After spending my formative years as a stills photographer, I happened across the work of John Heartfield, Hannah Höch and the 1920's Dadaists. Although I come from a lineage of photographers, and grew up camera in hand since age 6, I had never seen photography used in this way. These works inspired me to expand the narrative direction of my own photo-based work, through the use of collage.
As a child of the 1960's and 70's, I am drawn to the optimistic, uncynical message in advertisements from mass media of that period. Using portions of these ads and other imagery from my archive of mid-century magazines, I build pictures by deconstructing the originals, cutting and pasting elements out of their intended frame of reference. Juxtaposition and scale combine with saturated colour to produce surreal, hypnogogic and sometimes humorous re-workings.
The moon and cosmos are repeating motifs in my work. Growing up in the sixties, there was so much about the moon in popular culture, with Kennedy orchestrating the moon shot, and Neil Armstrong the first to walk on the moon. It was all very exciting, smelled of "the future" with a whiff of Cold War hidden beneath the surface. Glued to our television sets, this event was perhaps the first truly global, socialized, media spectacle. There is something about our moon, a distant friend, always present but untouchable, that preoccupies humankind even today.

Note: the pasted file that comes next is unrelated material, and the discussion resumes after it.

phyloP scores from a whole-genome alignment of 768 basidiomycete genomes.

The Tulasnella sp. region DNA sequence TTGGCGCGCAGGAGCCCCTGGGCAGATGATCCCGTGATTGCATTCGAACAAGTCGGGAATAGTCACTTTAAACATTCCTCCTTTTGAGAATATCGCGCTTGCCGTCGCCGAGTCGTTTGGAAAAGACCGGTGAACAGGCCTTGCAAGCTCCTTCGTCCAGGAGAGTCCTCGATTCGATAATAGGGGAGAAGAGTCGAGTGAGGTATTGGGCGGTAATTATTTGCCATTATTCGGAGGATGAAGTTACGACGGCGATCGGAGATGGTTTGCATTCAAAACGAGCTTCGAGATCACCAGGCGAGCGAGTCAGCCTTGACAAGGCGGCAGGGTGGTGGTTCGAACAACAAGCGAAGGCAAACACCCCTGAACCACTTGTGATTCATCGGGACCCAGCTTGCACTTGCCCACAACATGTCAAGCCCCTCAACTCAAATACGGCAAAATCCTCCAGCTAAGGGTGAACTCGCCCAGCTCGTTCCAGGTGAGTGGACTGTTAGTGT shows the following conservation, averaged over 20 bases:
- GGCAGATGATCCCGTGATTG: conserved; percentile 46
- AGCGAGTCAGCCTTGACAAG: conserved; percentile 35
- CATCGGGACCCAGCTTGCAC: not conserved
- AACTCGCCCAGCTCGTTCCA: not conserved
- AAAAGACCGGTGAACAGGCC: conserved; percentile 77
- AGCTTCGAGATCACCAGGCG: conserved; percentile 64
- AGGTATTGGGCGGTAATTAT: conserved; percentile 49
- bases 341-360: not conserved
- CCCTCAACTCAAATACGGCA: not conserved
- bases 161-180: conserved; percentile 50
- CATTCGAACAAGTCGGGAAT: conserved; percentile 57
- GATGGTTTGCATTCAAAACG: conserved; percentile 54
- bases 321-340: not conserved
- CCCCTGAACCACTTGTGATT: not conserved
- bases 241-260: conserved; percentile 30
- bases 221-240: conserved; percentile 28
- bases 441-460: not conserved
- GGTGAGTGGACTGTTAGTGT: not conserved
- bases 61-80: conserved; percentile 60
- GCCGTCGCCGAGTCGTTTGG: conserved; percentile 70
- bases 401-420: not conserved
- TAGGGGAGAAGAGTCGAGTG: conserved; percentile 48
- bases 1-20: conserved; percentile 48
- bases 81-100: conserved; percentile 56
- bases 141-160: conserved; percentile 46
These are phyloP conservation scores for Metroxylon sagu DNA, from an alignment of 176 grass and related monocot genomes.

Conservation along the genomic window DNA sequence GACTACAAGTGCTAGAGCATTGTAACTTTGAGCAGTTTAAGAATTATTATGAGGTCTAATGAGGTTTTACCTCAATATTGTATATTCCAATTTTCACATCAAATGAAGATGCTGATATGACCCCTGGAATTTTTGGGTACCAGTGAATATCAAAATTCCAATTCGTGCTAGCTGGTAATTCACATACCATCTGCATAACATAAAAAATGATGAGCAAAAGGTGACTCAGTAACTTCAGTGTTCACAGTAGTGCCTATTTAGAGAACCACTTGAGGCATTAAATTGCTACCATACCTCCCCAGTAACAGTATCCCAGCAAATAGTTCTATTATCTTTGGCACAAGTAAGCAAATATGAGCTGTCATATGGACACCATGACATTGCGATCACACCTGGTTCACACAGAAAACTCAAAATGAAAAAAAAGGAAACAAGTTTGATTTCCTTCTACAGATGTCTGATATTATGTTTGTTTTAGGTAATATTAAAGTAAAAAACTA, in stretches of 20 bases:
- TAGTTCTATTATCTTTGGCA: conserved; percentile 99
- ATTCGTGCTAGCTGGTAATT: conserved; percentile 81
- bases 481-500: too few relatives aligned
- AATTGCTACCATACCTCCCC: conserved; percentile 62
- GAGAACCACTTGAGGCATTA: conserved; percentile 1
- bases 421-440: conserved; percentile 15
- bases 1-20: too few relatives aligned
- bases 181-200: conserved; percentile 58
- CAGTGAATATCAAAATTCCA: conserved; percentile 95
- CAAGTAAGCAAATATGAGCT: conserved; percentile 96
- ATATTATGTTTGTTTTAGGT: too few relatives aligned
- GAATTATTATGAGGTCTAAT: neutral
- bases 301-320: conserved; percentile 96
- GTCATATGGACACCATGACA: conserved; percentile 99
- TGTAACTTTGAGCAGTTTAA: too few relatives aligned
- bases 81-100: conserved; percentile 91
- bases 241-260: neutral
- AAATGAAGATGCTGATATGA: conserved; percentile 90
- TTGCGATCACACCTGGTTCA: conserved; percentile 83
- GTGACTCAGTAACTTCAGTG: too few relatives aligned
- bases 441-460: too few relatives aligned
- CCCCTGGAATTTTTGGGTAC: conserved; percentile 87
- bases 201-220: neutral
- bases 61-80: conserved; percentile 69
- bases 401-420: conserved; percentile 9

Coinciding with material from this more recent age, I also mine popular culture references from the 1940's. Theses earlier sources speak to me about my relationship with my father and his stories of escape from persecution in Hungary at that time. I am the product of his ingenuity and survival through an incredibly difficult epoch. This is my history; his stories were, literally, my bedtime stories. And so when I see advertising from the 1940's, I am drawn back to those stories, my childhood, and my late father. It's a comfort zone, but it also encourages me to ask questions about who I am, and my own identity.
For example, my image "The Hitchhikers" references my father's view, common at the time, of how extraordinary America was, and how it represented freedom. I am viewing the current decline of the American Century’s hegemony through this nostalgic lens. "The Hitchhikers" comprises of two women, holding onto the back of a 1940's era US army plane as it speeds through the sky; a surreal, fantasy based, escapist representation, culled from my father's tales of heroism and liberation.
A viewing of an exhibition of Alexander Calder’s mobile sculptures inspires my series “Lines and Vectors”. After seeing the sculptures at close range, and having the mobile shapes dissect my view of the scene behind, I began overlaying linear, graphic elements - drawn line, contour and translucent colour - on top of my black and white collage images, dissecting and interrupting the underlying image. I consider this an extension of my multi-screen New Media work, where video sequences are frequently suspended, disjunctive and blurred, distorting the viewer's visual and emotional sense of place.